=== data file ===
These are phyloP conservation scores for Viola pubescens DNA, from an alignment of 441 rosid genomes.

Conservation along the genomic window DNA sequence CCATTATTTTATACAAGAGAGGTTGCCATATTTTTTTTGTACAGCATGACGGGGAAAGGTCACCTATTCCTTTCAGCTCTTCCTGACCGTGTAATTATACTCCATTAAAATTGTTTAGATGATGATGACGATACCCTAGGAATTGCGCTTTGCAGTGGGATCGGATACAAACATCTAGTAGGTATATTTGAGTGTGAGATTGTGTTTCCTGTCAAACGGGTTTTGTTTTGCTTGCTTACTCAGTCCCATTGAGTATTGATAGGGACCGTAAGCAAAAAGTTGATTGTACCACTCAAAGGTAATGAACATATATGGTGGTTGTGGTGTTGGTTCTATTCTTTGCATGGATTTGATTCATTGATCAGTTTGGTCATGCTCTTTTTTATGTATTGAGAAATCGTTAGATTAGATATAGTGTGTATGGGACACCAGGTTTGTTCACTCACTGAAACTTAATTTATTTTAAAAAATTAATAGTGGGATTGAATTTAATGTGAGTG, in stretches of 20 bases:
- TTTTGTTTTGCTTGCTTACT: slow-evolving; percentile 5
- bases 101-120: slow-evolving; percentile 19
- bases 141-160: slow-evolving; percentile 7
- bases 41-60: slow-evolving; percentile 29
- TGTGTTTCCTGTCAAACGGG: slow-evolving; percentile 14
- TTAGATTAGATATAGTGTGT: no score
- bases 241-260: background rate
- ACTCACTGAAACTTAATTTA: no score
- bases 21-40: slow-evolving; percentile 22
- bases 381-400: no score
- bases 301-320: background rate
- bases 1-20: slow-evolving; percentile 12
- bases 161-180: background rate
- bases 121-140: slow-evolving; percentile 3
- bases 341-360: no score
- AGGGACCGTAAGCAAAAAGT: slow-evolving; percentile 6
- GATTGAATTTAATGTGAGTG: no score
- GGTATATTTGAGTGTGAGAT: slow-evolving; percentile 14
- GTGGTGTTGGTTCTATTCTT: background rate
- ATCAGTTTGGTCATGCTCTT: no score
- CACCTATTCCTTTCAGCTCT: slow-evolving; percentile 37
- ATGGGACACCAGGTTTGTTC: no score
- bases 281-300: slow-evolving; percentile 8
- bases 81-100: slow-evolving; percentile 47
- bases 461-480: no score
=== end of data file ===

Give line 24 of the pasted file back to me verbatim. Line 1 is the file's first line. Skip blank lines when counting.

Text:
- ATGGGACACCAGGTTTGTTC: no score